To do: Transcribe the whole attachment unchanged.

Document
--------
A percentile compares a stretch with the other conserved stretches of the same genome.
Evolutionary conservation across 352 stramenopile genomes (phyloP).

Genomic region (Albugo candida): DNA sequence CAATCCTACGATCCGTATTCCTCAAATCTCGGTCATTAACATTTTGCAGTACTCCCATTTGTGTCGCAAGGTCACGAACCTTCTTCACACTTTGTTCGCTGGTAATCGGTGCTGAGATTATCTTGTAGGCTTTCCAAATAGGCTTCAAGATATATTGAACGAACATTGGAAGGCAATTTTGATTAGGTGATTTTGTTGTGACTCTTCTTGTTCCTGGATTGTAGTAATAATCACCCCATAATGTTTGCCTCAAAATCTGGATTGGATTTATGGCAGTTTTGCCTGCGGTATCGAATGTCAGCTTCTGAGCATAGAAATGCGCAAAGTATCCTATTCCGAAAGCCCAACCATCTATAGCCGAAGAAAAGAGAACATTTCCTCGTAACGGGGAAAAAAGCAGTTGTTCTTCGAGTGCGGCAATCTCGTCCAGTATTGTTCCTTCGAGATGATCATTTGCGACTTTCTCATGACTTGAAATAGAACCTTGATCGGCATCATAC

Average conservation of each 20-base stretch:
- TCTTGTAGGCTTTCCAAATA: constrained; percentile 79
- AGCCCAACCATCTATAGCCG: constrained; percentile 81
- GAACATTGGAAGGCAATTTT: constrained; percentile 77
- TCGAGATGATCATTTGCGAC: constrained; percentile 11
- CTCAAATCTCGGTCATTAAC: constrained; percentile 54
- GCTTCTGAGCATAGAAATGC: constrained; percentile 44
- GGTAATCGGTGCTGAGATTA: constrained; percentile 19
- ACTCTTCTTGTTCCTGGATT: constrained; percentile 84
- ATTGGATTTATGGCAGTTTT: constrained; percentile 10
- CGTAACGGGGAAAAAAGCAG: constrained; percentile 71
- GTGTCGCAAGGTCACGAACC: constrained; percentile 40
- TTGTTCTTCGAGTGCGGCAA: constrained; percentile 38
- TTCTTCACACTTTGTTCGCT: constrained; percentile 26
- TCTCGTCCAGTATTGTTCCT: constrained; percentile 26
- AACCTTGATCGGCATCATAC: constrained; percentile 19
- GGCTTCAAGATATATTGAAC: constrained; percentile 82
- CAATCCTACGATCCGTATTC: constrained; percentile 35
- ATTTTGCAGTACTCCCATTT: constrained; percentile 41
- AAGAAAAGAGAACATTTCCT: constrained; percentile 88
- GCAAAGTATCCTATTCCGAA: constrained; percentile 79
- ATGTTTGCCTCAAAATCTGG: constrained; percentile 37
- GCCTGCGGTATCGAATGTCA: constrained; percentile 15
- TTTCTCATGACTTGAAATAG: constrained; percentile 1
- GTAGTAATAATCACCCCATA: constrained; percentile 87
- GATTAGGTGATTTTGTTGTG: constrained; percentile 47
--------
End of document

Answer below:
A percentile compares a stretch with the other conserved stretches of the same genome.
Evolutionary conservation across 352 stramenopile genomes (phyloP).

Genomic region (Albugo candida): DNA sequence CAATCCTACGATCCGTATTCCTCAAATCTCGGTCATTAACATTTTGCAGTACTCCCATTTGTGTCGCAAGGTCACGAACCTTCTTCACACTTTGTTCGCTGGTAATCGGTGCTGAGATTATCTTGTAGGCTTTCCAAATAGGCTTCAAGATATATTGAACGAACATTGGAAGGCAATTTTGATTAGGTGATTTTGTTGTGACTCTTCTTGTTCCTGGATTGTAGTAATAATCACCCCATAATGTTTGCCTCAAAATCTGGATTGGATTTATGGCAGTTTTGCCTGCGGTATCGAATGTCAGCTTCTGAGCATAGAAATGCGCAAAGTATCCTATTCCGAAAGCCCAACCATCTATAGCCGAAGAAAAGAGAACATTTCCTCGTAACGGGGAAAAAAGCAGTTGTTCTTCGAGTGCGGCAATCTCGTCCAGTATTGTTCCTTCGAGATGATCATTTGCGACTTTCTCATGACTTGAAATAGAACCTTGATCGGCATCATAC

Average conservation of each 20-base stretch:
- TCTTGTAGGCTTTCCAAATA: constrained; percentile 79
- AGCCCAACCATCTATAGCCG: constrained; percentile 81
- GAACATTGGAAGGCAATTTT: constrained; percentile 77
- TCGAGATGATCATTTGCGAC: constrained; percentile 11
- CTCAAATCTCGGTCATTAAC: constrained; percentile 54
- GCTTCTGAGCATAGAAATGC: constrained; percentile 44
- GGTAATCGGTGCTGAGATTA: constrained; percentile 19
- ACTCTTCTTGTTCCTGGATT: constrained; percentile 84
- ATTGGATTTATGGCAGTTTT: constrained; percentile 10
- CGTAACGGGGAAAAAAGCAG: constrained; percentile 71
- GTGTCGCAAGGTCACGAACC: constrained; percentile 40
- TTGTTCTTCGAGTGCGGCAA: constrained; percentile 38
- TTCTTCACACTTTGTTCGCT: constrained; percentile 26
- TCTCGTCCAGTATTGTTCCT: constrained; percentile 26
- AACCTTGATCGGCATCATAC: constrained; percentile 19
- GGCTTCAAGATATATTGAAC: constrained; percentile 82
- CAATCCTACGATCCGTATTC: constrained; percentile 35
- ATTTTGCAGTACTCCCATTT: constrained; percentile 41
- AAGAAAAGAGAACATTTCCT: constrained; percentile 88
- GCAAAGTATCCTATTCCGAA: constrained; percentile 79
- ATGTTTGCCTCAAAATCTGG: constrained; percentile 37
- GCCTGCGGTATCGAATGTCA: constrained; percentile 15
- TTTCTCATGACTTGAAATAG: constrained; percentile 1
- GTAGTAATAATCACCCCATA: constrained; percentile 87
- GATTAGGTGATTTTGTTGTG: constrained; percentile 47